Definitions

Old World

Old World

The Old World consists of those parts of Earth known to Europeans, Asians, and Africans in the 15th century.

Regions

Areas of the Old World

The Old World includes Europe, Asia, and Africa (collectively known as Afro-Eurasia), plus surrounding islands. The term is in distinction from the New World, meaning the Americas and Australasia.

Normally, it is divided at the Suez Canal into Eurasia and Africa, the former of which can be subdivided into Europe and Asia. It can be divided alternatively into Eurasia-North Africa and Subsahara for cultural and historical reasons.

The mainland of Afro-Eurasia (excluding islands such as the British Isles, Japan,Madagascar and the Malay Archipelago) has been referred to as the World Island. (The term may have been coined by Sir Halford John Mackinder in The Geographical Pivot of History.)

Geographically, Europe is the westernmost peninsula of the continent of Eurasia; its limits are well defined by sea to the North, South and West. The Ural mountains are usually taken as the eastern limit of Europe, along with the Ural River, and the Caspian Sea. Europe can be considered bounded to the southeast by the Caucasus Mountains, the Black Sea and the waterways connecting the Black Sea to the Mediterranean. Europe's eastern and southeastern extent are discussed below.

Medieval Europeans considered Asia as a continent – a distinct landmass. The European concept of the three continents in the Old World goes back to Classical Antiquity, but during the Middle Ages was notably due to Isidore of Sevilla (see T and O map). The demarcation between Asia and Africa (to the southwest) is the Isthmus of Suez and the Red Sea. The boundary between Asia and Europe is conventionally considered to run through the Dardanelles, the Sea of Marmara, the Bosporus, the Black Sea, the Caucasus Mountains, the Caspian Sea, the Ural River to its source, and the Ural Mountains to the Kara Sea near Kara, Russia. While this interpretation of tripartite continents (i.e., of Asia, Europe, and Africa) remains common in modernity, discovery of the extent of Africa and Asia have made this definition somewhat anachronistic. This is especially true in the case of Asia, which would have several regions that would be considered distinct landmasses if these criteria were used (for example, Southern Asia and Eastern Asia).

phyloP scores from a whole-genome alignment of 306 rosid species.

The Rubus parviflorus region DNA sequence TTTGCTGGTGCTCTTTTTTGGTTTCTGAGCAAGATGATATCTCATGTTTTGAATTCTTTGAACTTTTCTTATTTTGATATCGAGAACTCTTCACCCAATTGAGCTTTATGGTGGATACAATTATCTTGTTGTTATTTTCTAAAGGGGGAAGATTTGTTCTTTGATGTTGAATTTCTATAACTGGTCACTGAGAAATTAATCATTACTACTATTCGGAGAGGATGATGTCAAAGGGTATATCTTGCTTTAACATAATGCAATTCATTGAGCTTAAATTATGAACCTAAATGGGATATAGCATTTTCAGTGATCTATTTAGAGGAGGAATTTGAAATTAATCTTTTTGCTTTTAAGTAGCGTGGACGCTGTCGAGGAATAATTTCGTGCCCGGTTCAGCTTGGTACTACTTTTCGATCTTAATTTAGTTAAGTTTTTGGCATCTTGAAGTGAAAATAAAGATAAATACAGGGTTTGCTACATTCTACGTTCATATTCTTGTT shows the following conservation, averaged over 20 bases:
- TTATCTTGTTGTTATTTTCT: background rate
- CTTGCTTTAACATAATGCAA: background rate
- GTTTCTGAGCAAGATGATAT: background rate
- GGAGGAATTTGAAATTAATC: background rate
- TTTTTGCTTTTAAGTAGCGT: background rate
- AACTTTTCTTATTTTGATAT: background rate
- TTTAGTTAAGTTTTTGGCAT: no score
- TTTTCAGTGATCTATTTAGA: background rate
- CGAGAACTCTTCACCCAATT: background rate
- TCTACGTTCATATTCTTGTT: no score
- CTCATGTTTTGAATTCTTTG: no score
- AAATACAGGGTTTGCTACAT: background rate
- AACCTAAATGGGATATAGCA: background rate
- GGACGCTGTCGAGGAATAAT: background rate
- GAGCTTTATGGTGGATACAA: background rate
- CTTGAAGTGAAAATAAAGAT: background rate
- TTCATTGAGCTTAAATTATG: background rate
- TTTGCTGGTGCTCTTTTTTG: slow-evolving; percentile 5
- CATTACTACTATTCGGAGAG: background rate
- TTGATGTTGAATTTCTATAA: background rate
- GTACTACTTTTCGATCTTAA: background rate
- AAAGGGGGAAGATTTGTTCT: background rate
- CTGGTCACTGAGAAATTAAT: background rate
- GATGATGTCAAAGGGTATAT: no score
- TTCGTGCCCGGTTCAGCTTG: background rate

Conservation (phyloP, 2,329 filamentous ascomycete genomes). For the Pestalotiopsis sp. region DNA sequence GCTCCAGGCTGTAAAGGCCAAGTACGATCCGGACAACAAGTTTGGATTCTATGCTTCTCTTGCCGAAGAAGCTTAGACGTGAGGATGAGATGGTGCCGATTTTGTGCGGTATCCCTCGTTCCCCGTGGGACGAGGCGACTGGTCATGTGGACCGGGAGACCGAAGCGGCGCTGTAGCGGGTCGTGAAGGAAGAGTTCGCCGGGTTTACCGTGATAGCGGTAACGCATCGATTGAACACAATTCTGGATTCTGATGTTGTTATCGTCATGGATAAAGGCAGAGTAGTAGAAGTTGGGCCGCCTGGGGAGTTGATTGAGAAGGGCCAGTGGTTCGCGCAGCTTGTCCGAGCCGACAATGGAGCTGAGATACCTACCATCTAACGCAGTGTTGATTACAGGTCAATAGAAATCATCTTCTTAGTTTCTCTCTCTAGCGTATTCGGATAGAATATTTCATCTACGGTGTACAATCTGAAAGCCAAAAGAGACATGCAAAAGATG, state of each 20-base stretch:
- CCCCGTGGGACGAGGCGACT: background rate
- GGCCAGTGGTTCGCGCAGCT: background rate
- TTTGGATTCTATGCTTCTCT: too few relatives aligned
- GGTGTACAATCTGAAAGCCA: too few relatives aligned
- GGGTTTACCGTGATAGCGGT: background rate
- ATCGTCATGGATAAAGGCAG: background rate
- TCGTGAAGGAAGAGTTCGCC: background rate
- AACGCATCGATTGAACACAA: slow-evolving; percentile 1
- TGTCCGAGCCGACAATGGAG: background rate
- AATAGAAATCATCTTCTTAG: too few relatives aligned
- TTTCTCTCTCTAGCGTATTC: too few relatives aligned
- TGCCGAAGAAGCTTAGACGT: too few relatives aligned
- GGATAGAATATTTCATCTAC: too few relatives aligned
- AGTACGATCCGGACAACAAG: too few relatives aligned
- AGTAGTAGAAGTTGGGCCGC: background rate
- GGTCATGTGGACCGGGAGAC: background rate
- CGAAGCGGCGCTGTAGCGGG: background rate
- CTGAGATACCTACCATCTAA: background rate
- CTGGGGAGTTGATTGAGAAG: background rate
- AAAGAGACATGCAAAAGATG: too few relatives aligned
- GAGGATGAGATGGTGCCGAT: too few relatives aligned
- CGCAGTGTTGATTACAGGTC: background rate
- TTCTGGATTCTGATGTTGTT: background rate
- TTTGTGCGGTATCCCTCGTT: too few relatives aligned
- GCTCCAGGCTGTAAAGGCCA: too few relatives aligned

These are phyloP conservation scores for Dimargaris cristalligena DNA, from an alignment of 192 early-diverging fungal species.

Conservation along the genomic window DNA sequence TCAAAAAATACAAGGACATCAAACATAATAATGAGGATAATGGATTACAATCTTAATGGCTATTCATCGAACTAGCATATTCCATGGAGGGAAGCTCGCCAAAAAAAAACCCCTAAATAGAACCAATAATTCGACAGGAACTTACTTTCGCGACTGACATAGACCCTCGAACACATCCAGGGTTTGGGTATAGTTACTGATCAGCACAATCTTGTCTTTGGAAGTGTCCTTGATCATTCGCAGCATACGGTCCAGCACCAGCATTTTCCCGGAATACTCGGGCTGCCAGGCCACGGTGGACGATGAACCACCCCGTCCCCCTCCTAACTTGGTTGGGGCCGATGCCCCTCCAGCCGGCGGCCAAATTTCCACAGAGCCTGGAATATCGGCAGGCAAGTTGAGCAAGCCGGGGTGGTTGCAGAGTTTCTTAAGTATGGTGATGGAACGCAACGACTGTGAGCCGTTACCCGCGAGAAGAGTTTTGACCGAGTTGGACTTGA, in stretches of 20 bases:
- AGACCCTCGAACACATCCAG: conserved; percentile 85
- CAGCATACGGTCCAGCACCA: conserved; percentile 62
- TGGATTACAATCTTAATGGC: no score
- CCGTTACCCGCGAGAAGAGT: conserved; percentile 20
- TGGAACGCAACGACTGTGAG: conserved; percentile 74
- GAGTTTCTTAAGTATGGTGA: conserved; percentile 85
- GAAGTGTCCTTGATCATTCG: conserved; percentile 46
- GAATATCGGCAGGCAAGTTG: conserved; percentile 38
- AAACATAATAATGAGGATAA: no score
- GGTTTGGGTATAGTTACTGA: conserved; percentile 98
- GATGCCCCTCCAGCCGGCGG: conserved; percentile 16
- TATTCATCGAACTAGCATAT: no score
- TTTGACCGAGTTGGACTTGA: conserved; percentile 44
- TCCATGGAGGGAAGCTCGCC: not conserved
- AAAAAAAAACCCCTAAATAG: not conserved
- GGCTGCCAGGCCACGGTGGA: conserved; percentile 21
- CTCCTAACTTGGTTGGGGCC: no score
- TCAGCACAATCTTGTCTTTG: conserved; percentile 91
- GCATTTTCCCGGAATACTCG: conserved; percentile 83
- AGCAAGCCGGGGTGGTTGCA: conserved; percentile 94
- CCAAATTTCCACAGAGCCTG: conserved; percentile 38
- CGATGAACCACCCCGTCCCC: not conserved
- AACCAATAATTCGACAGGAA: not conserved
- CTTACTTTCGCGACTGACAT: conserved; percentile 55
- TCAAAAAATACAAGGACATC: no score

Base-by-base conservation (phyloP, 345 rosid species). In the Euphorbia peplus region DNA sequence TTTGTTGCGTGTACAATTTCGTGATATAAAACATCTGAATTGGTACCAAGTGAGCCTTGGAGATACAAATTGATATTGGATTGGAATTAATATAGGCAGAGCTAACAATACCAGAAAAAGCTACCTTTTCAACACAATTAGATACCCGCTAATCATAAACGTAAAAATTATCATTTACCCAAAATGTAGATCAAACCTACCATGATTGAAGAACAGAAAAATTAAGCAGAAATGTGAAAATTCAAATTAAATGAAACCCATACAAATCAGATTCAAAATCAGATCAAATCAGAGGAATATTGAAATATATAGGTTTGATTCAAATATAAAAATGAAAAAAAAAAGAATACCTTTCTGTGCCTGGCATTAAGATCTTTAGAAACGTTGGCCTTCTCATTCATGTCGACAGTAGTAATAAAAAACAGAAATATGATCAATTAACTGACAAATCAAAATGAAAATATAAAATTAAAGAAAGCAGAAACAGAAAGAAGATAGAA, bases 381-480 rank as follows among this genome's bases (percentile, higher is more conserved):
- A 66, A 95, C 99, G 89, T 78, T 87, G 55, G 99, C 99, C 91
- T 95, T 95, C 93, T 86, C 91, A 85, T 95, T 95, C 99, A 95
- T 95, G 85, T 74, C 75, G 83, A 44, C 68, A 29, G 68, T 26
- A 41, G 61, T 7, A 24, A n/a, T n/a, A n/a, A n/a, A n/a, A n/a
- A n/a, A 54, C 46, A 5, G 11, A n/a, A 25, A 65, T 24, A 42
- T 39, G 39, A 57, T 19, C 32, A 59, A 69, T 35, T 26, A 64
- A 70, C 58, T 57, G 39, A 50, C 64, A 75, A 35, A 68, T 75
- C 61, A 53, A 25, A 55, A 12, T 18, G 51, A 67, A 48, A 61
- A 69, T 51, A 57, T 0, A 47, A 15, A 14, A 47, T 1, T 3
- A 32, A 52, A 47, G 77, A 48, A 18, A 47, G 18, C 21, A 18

Africa is the largest of the three great southward projections from the main mass of the Earth's exposed surface. Separated from Europe by the Mediterranean Sea, it is joined to Asia at its northeast extremity by the Isthmus of Suez (transected by the Suez Canal), 163 km (101 miles) wide. (Geopolitically, Egypt's Sinai Peninsula east of the Suez Canal is often considered part of Africa, as well. ) From the most northerly point, Ras ben Sakka in Tunisia (37°21' N), to the most southerly point, Cape Agulhas in South Africa (34°51'15" S), is a distance of approximately 8,000 km (5,000 miles); from Cape Verde, 17°33'22" W, the westernmost point, to Ras Hafun in Somalia, 51°27'52" E, the most easterly projection, is a distance of approximately 7,400 km (4,600 miles).

Although the interiors of Asia and Africa were not well known to Europeans at the time, their existence was known. Oceania and Antarctica are neither definitively Old World nor New World, since the terms "Old World" and "New World" predate their discovery by Europeans.

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